Steelhead Wireless Remote

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We’ve had three pendants fail on our Steelhead Marine crane over the last 9 years. The proportional switch proximity sensor is very fragile but there are other failure points as well. These pendants cost just under $1000 each, so we really needed a longer lasting and more economical solution. Steelhead does sell a remote-control for this crane, but it was sufficiently expensive that we decided to do what we did with the TV Lift: adapt a generic remote control system to drive the equipment.

The remote control we are using for the TV lift is working well, but the crane is more complex with eight different motions, and its remote also needs to be sealed against weather. We opted for a $550 Kar-Tech Proportional Mini GUIDER wireless remote that we brought back with us to Amsterdam on a recent trip to Seattle. This is the same remote control that is supplied by Steelhead Marine if the wireless pendant option is chosen. In this article we explain how just doing 12 crimped electrical connections is all that is needed to enable a wireless remote for an ES-Series Steelhead crane for $610.

In the picture below we’re associating the remote with its base station and testing to make sure the assembly is working.  Also visible to the left are the 12 pin Deutsch connector pig tails that we picked up from Amazon and will be eventually be using to install the base station for this remote control 

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We didn’t have a wiring diagram for the existing crane controls, so the next step was to determine the functionality of each of the twelve wires. We needed to find power, ground, proportional, pump, boom extend/retract, boom swing left/right, boom up/down and line extend/retract. Using a Deutsch pig tail plugged into the existing pendant control circuit, we probed for each functionality.

We next mounted the remote control base onto the davit and temporarily wired it in to ensure the remote worked using our findings. This last step was only required because none of wired pendants were currently working. Towards the end of the article we’ve included the color codes to allow easy installation of this remote control with the SteelHead Marine ES-Series cranes without this exploration.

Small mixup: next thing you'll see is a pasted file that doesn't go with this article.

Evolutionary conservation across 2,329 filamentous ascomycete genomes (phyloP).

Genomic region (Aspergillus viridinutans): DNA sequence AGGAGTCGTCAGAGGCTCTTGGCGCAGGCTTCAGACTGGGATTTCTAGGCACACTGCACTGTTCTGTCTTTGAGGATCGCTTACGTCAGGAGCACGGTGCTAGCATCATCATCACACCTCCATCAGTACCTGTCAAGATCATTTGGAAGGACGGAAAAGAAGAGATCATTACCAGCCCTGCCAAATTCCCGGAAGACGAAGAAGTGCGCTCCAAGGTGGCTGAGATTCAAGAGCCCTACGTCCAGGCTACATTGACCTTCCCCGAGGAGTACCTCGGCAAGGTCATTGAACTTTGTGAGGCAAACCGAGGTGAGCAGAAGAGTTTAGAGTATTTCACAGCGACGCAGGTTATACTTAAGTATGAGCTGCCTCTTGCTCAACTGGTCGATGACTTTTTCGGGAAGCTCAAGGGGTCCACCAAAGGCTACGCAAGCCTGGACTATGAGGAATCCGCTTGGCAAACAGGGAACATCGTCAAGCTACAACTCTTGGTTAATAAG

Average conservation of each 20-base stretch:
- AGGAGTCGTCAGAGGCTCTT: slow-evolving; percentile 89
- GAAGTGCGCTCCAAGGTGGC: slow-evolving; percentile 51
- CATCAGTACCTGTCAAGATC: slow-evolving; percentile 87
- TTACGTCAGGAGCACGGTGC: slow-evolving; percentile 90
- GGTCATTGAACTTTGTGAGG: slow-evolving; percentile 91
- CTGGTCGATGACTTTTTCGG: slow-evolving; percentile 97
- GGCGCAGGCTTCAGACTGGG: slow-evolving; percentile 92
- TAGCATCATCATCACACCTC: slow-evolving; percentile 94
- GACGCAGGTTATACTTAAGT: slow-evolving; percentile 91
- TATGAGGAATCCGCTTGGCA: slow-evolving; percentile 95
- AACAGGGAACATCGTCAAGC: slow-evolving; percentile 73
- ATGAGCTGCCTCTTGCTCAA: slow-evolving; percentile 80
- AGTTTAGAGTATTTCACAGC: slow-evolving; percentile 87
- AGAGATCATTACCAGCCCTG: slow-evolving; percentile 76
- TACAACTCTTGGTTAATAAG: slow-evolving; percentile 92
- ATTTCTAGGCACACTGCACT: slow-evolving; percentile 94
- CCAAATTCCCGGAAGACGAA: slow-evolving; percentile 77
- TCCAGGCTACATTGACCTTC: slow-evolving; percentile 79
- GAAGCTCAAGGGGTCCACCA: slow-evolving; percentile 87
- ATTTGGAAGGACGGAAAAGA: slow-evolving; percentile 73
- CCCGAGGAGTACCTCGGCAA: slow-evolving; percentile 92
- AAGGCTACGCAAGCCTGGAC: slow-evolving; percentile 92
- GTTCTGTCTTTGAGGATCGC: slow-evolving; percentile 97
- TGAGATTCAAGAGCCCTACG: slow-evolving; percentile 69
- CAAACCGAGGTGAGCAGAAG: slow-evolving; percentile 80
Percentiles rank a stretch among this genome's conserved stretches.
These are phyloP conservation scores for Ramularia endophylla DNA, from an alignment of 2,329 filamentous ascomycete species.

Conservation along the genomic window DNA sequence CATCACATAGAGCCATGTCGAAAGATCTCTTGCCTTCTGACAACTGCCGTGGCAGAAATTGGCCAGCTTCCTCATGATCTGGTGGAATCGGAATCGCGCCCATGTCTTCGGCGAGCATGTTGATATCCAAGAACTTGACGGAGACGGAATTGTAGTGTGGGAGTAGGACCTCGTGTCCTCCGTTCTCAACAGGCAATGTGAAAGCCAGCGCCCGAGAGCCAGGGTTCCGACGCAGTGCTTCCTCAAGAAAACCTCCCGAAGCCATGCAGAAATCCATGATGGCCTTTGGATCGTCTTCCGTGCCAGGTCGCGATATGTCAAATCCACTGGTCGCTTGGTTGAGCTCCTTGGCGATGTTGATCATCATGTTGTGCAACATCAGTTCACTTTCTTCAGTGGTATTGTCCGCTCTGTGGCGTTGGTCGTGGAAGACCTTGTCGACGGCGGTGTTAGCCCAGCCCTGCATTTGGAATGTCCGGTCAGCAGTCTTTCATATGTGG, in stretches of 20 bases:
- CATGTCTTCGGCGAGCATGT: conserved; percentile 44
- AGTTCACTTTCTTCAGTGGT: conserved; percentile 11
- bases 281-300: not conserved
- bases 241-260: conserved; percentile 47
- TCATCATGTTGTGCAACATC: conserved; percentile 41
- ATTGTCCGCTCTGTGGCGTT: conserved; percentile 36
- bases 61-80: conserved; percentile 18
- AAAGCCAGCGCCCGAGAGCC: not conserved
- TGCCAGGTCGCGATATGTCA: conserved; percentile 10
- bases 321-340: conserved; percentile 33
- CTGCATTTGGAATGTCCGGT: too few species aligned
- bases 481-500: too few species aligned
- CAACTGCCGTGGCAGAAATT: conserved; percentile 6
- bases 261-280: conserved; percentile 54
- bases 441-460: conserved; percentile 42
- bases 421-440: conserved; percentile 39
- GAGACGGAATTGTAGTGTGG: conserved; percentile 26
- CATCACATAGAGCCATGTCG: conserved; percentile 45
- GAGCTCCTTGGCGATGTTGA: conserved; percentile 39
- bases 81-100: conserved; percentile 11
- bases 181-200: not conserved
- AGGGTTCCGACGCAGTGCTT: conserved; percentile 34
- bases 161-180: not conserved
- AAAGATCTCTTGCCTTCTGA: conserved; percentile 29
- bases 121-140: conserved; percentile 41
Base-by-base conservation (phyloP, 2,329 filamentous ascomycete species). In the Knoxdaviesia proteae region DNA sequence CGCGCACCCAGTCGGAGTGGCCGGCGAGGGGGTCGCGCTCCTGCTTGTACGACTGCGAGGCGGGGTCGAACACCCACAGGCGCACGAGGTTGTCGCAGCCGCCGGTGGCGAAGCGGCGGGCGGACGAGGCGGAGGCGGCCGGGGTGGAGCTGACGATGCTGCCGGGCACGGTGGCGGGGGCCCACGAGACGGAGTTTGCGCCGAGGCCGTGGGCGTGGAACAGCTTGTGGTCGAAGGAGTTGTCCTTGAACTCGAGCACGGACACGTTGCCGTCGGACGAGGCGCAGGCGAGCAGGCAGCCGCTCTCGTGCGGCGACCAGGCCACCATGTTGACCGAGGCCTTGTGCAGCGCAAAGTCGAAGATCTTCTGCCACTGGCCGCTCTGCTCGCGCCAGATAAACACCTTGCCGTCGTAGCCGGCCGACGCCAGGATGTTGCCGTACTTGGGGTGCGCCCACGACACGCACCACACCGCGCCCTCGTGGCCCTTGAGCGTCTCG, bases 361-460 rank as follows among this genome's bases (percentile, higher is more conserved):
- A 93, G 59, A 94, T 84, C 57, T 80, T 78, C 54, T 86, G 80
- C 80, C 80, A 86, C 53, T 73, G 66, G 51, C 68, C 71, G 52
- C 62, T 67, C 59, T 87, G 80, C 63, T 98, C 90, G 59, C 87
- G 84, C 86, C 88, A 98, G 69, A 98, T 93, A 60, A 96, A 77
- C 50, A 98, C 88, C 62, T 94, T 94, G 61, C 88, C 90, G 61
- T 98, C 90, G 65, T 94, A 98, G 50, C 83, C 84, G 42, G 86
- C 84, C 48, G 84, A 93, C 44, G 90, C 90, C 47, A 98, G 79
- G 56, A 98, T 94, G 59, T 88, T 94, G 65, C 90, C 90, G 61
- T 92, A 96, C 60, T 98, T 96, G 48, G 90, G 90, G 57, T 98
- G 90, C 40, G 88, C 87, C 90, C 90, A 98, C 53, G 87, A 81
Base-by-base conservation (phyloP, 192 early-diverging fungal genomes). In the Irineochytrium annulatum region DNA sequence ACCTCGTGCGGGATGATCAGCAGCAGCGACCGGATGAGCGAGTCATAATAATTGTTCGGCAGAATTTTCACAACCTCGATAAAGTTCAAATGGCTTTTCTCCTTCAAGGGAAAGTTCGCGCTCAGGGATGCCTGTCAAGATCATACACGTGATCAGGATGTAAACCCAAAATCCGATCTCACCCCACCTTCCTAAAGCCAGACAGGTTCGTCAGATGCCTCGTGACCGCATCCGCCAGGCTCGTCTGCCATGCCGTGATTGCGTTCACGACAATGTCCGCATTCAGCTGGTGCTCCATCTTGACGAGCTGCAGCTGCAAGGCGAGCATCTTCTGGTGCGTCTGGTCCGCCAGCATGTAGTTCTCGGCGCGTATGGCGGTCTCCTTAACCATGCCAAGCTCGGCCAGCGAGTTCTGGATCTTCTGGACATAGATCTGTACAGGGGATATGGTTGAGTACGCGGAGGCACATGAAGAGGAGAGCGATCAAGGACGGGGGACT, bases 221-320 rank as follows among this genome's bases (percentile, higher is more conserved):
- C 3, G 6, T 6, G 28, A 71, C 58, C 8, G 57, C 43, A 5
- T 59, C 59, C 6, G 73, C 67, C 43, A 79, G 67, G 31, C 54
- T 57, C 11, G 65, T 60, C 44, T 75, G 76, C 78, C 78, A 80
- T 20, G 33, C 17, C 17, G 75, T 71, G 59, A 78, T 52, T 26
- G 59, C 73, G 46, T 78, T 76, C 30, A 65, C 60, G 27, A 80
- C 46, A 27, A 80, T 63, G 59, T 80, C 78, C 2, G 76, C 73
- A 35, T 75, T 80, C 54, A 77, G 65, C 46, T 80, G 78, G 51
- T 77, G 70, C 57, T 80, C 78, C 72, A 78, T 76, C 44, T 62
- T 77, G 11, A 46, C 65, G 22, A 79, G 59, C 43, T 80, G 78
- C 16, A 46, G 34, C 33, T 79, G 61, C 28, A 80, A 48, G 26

In order to keep the existing pendants working, we planned to build a three-way harness where one end would connect to the wireless remote base, another to the davit control system and the third to the existing wired pendant control.

Below James is determining the wiring for the round pin-based connection on the side of the davit housing where the existing wired pendant attaches.

The next step is to build the three-way harness from two Deutsch pig tails. This allows the wired pig tail socket and the wireless remote base station to both plug into the crane harness allowing either to be used at any time.

And we have davit remote! The only issue we encountered was the davit housing interfered with the mounting spot for the remote control base, so we moved it around to the other side, closest to where Jennifer is standing. We may move the base station down to the circular base where there is more space and less obstruction.

The new remote is a little clumsier to use than the wired remote but, overall, works very well. It’s wonderful to have a wireless remote, and even better to have a cost-effective backup to the delicate hard-wired pendants. We’d disabled proportional control on the hardwired pendants, because they always failed, so it was great to have proportional control back.

Spending some time understanding the crane wiring made the problem with one of the wired remotes very clear. We noticed there were only 11 pins in the crane socket but we know we need 12 for full operation. Looking at the socket below, you can see the power pin has corroded away. Unfortunately, the remnant of the pin was stuck in our new wired pendant. We used a needle to slowly work the pin to the top of the hole and a small pair of tweezers to remove it.